Boyce-Mayview
 Conservation Area

aerial view of Boyce-Mayview conservation area, in bright green with trails highlighted in orange, showing relation to surrounding PennDOT wetlands, adjacent Wingfield Pines floodplain and smaller conserved parcels highlighted in darker green

Located in Upper St. Clair Township, the 475 acre Boyce Mayview Park is bounded on the west by Chartiers Creek and the extensive wetlands constructed and owned by PennDOT, providing a diverse wildlife habitat, which ranges from hilltop to the creek valley -- incorporating steep slopes, flat meadows and wetlands that support waterfowl and native plants.

meadow in Boyce-Mayview conservation area

Miles of trail thread through open meadows and forests, and gently traverse high value habitats and restoration areas. Stretched along Chartiers Creek, the park acts as a giant filter for urban storm water runoff from adjacent development.

Environmental preservation and recreation are placed in the context of a larger message of sustainable development and community, represented by the newly opened Regional Environmental Education Center (REEC).

 Wingfield Pines
Conservation Area

aerial view of Wingfield Pines conservation area bounded by Chartiers Creek to the west.  The property is contiguous with Boyce-Mayview to the south and east

Located within the townships of Upper St. Clair and South Fayette in the southwestern corner of Allegheny County, this 80-acre property purchased by Allegheny Land Trust in 2001 is situated within the floodplain of Chartiers Creek, which meanders along the western edge. 

Plans call for a canoe landing on the Chartiers Creek, a birding area, and abandoned mine drainage (AMD) remediation site.  Recreational activities include ice skating, dog walking, cross-country skiing and hiking.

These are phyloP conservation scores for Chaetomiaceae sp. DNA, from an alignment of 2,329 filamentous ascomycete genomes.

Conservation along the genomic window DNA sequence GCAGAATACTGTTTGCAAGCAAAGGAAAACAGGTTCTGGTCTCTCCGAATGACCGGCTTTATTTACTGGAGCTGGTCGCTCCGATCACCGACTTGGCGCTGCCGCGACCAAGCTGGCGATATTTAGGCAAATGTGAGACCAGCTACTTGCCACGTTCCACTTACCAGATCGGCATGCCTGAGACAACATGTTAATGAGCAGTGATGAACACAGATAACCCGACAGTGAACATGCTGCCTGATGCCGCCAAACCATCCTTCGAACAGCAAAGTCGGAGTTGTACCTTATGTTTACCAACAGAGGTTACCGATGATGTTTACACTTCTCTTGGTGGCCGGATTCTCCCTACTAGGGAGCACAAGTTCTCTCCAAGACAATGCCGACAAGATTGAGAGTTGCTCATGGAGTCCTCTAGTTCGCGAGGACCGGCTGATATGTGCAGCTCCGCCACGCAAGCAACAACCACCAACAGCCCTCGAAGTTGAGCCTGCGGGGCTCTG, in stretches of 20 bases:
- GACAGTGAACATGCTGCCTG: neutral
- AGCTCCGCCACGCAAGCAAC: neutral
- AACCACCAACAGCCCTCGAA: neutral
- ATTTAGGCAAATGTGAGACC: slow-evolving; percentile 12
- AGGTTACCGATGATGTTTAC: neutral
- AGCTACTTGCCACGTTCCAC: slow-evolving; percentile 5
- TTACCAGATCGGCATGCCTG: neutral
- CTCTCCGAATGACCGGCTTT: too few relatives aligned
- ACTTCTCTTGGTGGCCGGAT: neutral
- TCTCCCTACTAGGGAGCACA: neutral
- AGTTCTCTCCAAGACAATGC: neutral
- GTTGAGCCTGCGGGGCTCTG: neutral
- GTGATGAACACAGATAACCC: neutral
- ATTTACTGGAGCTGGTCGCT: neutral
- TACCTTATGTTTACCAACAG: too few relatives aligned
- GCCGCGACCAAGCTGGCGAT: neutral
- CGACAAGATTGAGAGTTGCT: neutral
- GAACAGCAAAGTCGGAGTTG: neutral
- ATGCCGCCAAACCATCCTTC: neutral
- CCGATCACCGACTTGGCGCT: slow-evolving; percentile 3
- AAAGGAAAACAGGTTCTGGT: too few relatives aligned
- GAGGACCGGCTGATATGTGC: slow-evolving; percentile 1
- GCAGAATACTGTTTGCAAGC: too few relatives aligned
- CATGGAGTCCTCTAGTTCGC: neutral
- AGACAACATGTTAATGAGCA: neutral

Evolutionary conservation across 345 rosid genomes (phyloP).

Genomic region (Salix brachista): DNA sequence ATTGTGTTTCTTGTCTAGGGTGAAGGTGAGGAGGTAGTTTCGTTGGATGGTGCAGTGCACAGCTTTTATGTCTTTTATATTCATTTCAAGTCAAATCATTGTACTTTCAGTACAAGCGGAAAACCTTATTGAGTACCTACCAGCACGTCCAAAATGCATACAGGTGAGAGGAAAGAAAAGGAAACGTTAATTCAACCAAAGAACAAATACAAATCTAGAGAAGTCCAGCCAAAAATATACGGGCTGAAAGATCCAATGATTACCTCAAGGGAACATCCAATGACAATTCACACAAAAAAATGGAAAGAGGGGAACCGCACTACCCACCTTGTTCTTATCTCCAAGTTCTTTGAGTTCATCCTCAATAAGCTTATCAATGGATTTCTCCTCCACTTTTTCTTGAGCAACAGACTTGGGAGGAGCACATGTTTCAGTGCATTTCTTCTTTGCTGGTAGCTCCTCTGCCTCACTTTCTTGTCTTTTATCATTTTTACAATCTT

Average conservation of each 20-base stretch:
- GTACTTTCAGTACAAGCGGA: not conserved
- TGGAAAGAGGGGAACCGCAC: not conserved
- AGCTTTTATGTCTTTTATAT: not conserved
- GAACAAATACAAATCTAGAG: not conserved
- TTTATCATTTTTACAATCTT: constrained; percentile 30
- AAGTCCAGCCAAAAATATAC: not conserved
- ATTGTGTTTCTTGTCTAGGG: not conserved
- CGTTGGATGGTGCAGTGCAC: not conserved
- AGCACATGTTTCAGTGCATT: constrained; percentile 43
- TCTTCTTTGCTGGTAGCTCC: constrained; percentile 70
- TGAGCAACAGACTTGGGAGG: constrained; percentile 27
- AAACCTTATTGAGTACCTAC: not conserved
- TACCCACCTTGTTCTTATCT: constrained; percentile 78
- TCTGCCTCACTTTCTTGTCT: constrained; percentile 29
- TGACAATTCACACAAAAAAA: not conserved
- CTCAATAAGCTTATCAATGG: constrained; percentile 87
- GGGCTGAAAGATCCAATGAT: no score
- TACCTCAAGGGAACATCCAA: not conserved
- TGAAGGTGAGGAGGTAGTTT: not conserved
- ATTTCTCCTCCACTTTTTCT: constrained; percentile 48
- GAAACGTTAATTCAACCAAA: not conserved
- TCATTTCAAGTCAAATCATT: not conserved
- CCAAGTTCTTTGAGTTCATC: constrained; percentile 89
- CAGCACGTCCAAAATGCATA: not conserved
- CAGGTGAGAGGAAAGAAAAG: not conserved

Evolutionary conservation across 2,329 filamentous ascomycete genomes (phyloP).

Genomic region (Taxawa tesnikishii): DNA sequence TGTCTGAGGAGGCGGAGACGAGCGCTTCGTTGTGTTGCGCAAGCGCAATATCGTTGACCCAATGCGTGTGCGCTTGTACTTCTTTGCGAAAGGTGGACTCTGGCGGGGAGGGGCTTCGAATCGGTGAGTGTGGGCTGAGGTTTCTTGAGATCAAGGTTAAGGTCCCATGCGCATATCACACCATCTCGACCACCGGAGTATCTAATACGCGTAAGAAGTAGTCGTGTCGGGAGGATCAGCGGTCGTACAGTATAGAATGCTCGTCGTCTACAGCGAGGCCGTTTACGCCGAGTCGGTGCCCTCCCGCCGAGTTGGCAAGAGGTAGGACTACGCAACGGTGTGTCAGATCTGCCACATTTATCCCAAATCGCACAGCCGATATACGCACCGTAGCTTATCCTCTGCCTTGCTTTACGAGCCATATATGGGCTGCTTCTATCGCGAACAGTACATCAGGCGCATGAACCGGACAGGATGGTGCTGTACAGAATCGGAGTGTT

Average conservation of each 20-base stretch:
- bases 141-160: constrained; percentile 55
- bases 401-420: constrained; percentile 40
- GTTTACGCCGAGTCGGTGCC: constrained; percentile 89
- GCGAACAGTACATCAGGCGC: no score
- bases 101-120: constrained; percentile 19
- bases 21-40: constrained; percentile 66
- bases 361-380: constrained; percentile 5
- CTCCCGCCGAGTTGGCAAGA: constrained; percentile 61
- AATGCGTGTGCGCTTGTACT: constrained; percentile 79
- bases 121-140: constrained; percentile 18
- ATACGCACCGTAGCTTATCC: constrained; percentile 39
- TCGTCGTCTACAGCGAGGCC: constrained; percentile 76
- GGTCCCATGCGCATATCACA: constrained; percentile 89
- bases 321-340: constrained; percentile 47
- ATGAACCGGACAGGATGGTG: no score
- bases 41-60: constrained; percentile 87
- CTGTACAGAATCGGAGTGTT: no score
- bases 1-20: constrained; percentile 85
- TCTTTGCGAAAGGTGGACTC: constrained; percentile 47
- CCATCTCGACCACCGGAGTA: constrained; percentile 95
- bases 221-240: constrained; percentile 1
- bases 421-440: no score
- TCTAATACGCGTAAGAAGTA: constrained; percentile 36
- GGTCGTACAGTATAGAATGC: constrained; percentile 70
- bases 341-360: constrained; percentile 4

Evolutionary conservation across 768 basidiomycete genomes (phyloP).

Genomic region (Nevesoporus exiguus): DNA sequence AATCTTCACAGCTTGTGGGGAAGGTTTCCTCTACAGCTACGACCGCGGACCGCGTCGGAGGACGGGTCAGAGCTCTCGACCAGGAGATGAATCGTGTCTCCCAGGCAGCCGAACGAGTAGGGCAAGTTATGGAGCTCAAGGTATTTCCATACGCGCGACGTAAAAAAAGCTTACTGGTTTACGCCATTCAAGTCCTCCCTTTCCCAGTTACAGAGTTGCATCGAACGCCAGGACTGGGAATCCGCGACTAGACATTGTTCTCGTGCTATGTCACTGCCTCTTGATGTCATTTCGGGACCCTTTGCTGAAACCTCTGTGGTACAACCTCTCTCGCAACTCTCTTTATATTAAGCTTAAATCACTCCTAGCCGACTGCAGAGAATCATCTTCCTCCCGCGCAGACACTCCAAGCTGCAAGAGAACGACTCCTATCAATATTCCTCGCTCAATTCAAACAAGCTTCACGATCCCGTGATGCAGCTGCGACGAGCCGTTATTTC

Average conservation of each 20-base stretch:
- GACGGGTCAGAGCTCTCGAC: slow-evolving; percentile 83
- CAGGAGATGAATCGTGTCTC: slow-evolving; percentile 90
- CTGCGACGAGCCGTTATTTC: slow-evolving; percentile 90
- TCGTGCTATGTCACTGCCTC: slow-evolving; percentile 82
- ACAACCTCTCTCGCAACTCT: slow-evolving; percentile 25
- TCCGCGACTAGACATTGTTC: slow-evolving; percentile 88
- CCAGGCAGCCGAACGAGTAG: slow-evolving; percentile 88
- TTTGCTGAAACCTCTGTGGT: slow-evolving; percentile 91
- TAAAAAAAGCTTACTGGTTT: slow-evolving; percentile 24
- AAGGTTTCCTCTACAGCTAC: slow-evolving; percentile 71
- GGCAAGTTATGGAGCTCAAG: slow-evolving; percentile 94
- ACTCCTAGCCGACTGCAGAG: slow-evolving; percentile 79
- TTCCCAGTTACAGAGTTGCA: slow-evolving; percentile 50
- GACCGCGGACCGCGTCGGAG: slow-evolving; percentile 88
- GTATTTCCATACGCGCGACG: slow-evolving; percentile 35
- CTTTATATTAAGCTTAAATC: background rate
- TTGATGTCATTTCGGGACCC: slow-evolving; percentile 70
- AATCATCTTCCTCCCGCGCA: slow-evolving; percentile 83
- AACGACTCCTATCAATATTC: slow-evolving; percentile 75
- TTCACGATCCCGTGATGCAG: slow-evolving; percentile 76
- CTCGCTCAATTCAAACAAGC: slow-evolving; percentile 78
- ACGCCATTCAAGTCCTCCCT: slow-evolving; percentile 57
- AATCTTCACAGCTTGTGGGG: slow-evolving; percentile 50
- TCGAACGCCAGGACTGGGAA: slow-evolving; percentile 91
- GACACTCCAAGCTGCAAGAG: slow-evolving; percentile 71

thistles at dusk

The Wingfield Pines floodplain contains both wetland and meadow habitat, encircled by forested steep slope and riparian zones

University of Michigan students working towards their Master of Landscape Architecture degrees have created a master plan to restore and ecologically rehabilitate the land, which is located primarily in the floodplain meadows and wetlands of Chartiers Creek.

The design includes an educational program and improvements to public access.

The land has seen more than of its share of human use and abuse. Strip-mined in the 1940s and later turned into the Wingfield Pines Golf and Swim Club, Wingfield Pines is among several restoration and enhancement projects undertaken in the Chartiers Valley, following the trend of green corridors and ecological parks that are currently being developed in this watershed.

Allegheny Land Trust is constructing a system to treat iron-laden mine discharge that is running at 1,500 2,000 gallons per minute across the property into Chartiers Creek. The passive treatment system operates by gravity and will remove 43 tons of iron oxide from the mine drainage before it enters the Creek. The iron oxide will be harvested and sold as pigment. The system will occupy approximately 20 acres of the 80 acre site and can accommodate trails, overlooks and interpretative signage providing educational opportunities.

Regional map highlights Wingfield Pines, Mayview Wetlands and Boyce Park conservation areas in relation to the Chartiers greenway and surrounding watershed area